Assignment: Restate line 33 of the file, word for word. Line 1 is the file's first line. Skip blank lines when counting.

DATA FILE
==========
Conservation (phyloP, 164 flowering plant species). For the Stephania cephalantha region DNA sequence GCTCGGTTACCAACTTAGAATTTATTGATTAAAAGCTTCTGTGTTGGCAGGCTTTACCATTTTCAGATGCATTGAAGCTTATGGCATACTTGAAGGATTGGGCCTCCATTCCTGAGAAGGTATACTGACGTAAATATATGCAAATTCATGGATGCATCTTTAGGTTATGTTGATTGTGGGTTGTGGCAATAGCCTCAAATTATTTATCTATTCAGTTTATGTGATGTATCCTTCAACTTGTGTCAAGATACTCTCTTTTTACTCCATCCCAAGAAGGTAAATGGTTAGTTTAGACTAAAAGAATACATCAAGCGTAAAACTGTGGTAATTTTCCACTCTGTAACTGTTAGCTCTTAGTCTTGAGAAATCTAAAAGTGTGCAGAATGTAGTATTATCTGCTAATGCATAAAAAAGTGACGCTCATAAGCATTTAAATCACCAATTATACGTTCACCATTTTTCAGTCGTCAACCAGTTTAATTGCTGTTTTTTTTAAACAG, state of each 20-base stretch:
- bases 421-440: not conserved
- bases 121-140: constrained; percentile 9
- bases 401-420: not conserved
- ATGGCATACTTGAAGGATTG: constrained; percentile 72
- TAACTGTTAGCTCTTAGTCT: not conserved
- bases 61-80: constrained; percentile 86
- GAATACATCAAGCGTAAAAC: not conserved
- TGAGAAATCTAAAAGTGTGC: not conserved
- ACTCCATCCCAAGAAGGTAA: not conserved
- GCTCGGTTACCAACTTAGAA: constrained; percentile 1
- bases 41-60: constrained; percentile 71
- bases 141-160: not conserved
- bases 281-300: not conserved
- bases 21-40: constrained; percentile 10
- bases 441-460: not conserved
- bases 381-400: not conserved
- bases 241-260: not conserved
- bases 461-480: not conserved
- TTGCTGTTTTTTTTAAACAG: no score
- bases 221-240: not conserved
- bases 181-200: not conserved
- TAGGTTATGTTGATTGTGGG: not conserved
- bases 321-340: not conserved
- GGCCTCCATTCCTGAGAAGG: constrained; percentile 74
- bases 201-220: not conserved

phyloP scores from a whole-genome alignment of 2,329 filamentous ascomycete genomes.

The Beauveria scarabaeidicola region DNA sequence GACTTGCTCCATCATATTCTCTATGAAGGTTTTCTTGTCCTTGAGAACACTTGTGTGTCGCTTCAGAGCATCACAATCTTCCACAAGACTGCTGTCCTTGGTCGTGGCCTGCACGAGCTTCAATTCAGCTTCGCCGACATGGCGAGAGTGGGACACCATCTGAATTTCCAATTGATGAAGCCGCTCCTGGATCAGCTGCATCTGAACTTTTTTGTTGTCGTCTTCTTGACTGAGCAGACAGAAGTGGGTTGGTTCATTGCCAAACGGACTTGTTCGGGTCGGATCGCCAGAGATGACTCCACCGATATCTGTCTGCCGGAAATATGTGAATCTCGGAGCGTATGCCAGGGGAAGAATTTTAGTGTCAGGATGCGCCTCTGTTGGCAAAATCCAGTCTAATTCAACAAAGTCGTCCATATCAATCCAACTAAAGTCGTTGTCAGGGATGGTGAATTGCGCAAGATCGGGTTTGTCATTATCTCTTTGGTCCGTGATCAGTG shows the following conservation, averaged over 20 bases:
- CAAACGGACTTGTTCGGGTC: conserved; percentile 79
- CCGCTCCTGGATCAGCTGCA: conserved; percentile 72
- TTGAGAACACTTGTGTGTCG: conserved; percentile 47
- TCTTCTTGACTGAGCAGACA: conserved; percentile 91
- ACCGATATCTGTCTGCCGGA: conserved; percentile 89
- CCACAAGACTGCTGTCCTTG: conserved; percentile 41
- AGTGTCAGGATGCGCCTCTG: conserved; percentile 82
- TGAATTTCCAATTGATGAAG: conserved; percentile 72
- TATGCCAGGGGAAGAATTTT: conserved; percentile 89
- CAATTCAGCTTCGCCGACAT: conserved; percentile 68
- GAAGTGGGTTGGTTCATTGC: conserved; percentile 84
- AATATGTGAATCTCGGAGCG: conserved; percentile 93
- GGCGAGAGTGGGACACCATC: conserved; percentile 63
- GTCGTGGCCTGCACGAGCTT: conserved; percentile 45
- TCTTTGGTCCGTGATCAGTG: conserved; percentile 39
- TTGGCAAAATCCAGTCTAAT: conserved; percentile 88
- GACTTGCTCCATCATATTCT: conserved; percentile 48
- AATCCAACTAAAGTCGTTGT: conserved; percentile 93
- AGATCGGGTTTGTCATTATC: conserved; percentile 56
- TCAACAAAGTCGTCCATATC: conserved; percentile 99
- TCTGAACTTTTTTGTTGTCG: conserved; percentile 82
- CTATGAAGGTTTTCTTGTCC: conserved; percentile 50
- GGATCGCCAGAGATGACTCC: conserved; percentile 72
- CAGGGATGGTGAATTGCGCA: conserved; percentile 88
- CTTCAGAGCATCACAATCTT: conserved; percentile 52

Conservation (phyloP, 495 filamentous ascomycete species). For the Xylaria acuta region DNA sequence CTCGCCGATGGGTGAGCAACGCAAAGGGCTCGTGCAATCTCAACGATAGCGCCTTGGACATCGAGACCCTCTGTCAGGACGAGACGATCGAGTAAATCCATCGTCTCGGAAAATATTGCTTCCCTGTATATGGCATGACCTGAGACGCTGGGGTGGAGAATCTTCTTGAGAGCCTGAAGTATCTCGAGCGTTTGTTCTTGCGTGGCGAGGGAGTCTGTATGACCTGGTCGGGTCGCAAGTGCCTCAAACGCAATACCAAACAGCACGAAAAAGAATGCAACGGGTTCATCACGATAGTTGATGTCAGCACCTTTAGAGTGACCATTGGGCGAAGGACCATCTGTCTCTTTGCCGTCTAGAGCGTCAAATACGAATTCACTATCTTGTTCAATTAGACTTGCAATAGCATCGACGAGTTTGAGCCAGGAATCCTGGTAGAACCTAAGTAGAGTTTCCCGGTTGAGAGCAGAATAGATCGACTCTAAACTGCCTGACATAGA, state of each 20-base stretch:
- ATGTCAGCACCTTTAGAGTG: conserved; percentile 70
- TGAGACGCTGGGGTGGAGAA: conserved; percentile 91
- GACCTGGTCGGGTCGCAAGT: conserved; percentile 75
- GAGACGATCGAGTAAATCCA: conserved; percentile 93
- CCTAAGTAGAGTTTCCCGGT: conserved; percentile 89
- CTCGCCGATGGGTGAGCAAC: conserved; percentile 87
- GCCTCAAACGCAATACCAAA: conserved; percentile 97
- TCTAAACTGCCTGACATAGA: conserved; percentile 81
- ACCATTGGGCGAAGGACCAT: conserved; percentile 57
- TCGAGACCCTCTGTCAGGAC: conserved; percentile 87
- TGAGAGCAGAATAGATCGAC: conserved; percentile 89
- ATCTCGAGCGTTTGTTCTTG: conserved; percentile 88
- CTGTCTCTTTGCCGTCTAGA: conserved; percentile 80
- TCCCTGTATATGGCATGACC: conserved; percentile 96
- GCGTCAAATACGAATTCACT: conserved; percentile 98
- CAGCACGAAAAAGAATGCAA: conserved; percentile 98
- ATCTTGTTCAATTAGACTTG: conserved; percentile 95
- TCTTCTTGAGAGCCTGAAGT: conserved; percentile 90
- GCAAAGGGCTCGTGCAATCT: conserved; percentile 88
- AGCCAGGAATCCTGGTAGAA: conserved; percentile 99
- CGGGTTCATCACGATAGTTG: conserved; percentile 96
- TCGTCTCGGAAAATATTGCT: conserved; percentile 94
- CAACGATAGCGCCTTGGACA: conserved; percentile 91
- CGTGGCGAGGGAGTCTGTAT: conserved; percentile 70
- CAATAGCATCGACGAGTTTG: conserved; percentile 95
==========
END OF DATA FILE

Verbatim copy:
- ACCGATATCTGTCTGCCGGA: conserved; percentile 89